Made to serve in
By Mickey Noah
Miami is often portrayed as a playground for the rich and famous, but there’s
an unglitzy side to Miami you’ll never see depicted on “CSI Miami.”
Miami is a city of ‘haves’ and ‘have-nots.’ Ranked the third richest in the
United States, the city also has more citizens—about a third of the
population—below the federal poverty line than any other U.S. city except
Detroit and El Paso, Texas.
The son of Cuban immigrants, Southern Baptist missionary Al Fernandez, 50,
loves and understands Miami like only a man born and raised there could. As a
native, he witnessed the influx of Cubans, Latinos and other Hispanics into
Miami in the early 1960s.
Al’s parents were already planting churches in the Miami area when Cubans began
flooding into the city to escape the Marxist dictatorship of Fidel Castro. Al
accepted Christ when he was only six, and felt called to the ministry at 15. He
married Noemi, also of Cuban birth, and they settled in Miami.
“I’ve been here all my life, grew up Southern Baptist and feel this is the
place God has called me and uniquely gifted me to work.
“I grew up in Spanish-speaking churches so I understand the context. I’ve also
pastored in English-speaking churches. It’s like God has allowed me to be a
bridge to the different cultures and nationalities in Miami.”
Miami has the largest Spanish-speaking population in the Western Hemisphere
other than Latin America. Miamians who use Spanish as their first language make
up 67 percent of the population. One might think that would make Al’s job
easier. But language doesn’t tell the whole story.
“One of the greatest challenges is Miami’s diversity and multi-culturalism,” he
says, stressing that not all Hispanics are alike because they come to Miami
from different nations—Cuba, Mexico, Puerto Rico, Venezuela, etc. “They may all
speak Spanish but they still have different customs, traditions and cultures.
We have to adapt to that and try different approaches to reaching them.
“But no one church can reach all the people in this environment. We have to
That’s one of the main reasons Al helped start Urban Impact Ministries three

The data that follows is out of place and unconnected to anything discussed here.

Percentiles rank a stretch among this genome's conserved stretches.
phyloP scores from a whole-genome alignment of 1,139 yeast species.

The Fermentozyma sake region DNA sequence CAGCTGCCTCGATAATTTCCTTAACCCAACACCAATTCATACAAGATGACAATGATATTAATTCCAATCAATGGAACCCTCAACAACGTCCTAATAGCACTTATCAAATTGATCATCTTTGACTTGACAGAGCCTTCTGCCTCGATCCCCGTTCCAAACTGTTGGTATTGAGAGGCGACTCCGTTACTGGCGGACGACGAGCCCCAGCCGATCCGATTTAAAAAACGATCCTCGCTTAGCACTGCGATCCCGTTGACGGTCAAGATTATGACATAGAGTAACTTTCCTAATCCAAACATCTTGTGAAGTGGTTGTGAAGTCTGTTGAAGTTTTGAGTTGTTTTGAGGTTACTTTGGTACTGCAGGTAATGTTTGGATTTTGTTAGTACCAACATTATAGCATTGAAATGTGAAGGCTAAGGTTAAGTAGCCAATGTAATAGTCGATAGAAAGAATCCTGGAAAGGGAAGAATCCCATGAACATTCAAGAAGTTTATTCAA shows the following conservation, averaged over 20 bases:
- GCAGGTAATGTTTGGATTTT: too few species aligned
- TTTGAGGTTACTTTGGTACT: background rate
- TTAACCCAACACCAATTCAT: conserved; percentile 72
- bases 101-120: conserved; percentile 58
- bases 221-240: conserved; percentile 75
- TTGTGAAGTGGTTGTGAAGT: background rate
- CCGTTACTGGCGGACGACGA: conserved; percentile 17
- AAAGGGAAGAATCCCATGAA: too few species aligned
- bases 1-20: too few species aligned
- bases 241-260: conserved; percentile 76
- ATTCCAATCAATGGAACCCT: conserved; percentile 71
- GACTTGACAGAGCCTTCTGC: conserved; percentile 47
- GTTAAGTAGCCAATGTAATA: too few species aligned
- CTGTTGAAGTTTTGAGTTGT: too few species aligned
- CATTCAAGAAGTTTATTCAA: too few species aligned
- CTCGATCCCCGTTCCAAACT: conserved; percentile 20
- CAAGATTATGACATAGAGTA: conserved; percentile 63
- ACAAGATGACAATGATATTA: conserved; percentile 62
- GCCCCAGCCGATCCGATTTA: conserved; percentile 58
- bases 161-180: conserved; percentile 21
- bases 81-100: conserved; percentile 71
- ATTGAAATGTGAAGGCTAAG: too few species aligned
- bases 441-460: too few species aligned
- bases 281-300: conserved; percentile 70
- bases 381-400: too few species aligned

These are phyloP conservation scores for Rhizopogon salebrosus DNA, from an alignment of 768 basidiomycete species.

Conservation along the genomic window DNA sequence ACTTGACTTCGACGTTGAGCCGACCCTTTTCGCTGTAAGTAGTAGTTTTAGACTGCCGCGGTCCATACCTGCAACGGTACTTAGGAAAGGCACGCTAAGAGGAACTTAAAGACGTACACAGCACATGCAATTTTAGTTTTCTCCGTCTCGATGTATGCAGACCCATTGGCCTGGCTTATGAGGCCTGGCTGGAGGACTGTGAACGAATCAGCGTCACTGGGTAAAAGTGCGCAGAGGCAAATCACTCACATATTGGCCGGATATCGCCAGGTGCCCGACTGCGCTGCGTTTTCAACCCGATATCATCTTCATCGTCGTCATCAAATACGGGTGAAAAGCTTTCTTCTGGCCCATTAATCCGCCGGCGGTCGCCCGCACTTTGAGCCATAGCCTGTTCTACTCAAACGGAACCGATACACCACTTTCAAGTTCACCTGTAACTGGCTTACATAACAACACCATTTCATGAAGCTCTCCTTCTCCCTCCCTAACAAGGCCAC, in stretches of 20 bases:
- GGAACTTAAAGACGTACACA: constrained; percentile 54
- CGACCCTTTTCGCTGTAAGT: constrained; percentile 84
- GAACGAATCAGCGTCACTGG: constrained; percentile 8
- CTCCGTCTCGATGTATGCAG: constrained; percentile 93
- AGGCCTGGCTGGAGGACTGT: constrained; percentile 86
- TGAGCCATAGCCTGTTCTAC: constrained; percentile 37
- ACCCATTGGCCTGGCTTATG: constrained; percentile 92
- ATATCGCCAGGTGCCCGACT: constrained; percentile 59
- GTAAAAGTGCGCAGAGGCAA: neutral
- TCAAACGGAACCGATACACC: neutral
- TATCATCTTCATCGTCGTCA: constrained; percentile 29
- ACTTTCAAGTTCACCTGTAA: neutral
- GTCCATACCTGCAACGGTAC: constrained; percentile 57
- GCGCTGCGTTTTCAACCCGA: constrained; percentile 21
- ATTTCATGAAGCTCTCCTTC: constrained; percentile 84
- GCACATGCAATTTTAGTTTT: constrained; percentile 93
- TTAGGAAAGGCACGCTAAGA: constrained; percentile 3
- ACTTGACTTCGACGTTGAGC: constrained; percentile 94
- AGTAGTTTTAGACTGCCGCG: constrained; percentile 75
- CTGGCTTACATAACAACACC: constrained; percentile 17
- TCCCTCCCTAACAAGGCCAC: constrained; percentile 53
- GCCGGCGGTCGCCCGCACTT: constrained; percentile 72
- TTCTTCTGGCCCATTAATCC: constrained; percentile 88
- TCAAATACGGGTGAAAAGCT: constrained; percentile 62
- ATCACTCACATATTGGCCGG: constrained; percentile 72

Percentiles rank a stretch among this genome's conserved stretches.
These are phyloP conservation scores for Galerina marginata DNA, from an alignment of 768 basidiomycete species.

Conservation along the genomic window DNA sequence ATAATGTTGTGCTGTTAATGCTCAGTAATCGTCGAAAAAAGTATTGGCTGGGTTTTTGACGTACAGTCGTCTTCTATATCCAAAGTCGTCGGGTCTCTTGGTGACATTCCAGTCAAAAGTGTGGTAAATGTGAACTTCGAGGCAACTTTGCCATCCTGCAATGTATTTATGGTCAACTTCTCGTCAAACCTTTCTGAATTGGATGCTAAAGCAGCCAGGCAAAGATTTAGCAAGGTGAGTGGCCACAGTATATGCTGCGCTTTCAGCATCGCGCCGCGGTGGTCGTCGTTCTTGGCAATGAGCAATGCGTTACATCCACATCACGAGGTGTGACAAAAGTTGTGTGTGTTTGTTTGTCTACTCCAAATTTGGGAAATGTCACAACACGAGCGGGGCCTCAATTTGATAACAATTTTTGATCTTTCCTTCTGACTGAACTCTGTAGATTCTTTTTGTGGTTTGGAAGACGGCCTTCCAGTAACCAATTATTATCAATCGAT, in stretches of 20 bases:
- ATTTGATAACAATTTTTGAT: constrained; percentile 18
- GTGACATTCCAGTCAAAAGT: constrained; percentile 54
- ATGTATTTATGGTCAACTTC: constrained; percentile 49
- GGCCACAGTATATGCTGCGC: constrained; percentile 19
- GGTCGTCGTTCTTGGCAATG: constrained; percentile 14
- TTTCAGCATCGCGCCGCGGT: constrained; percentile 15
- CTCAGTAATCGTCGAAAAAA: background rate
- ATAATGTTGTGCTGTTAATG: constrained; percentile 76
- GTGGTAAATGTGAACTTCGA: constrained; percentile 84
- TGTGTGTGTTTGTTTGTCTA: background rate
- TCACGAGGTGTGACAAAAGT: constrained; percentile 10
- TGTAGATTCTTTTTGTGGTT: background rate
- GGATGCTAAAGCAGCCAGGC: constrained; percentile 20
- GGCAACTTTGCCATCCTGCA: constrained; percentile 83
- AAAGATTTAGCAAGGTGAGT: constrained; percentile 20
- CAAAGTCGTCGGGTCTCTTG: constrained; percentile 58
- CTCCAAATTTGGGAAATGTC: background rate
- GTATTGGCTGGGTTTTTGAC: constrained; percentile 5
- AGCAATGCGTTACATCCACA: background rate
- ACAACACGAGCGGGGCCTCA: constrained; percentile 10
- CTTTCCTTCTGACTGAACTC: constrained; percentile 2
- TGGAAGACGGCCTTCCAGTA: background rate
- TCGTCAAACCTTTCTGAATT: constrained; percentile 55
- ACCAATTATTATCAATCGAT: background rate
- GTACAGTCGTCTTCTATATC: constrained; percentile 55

years ago. “We knew there was a need to establish a stronger Southern Baptist
presence in South Florida,” says Al. “We felt we needed to have an impact on
our churches, pastors and associations in a complex urban setting like Miami.
We want to impact the community with the gospel of Jesus Christ.”
Another reason for Miami-area churches to come together—especially in today’s
gloomy economic recession—is money and resources, according to Al.
“South Florida is a very expensive place to live and minister, and many of our
pastors and churches are struggling. The economic dynamics make it hard to
minister here,” Al says. “But it’s also a place that is open to the
Al believes that Miami’s continued growth in Hispanic population and culture
foreshadows the way the United States will look in the future.
“What you see in Miami today is what you’re going to see in the rest of this
nation in the next 20 years. No matter where you live, it’s coming. Whatever we
learn here as Southern Baptists, will be beneficial to our work elsewhere in
“The Apostle Paul used a strategy calling for him to stop in big cities because
that’s where the most bang for the buck is, where you get the best results,” Al
says. “We need to know how to minister and be effective in these large urban
When asked how valuable the Annie Armstrong Easter Offering is to his work, Al
said he couldn’t even describe how valuable it is.
“The reality of these ministries is that they cost money. And one size ministry
does not fit all. We need a lot of resources to do the work of the Lord. The
Annie Armstrong offering plays a crucial role in delivering the gospel of
Christ here in South Florida.” OM
Mickey Noah is NAMB’s news consultant.
Al Fernandez – North American Missions Emphasis Worship
A Southern Baptist Convention entity supported by the Cooperative Program and theAnnie Armstrong Easter Offering® ©Copyright 2013 North American Mission Board, SBC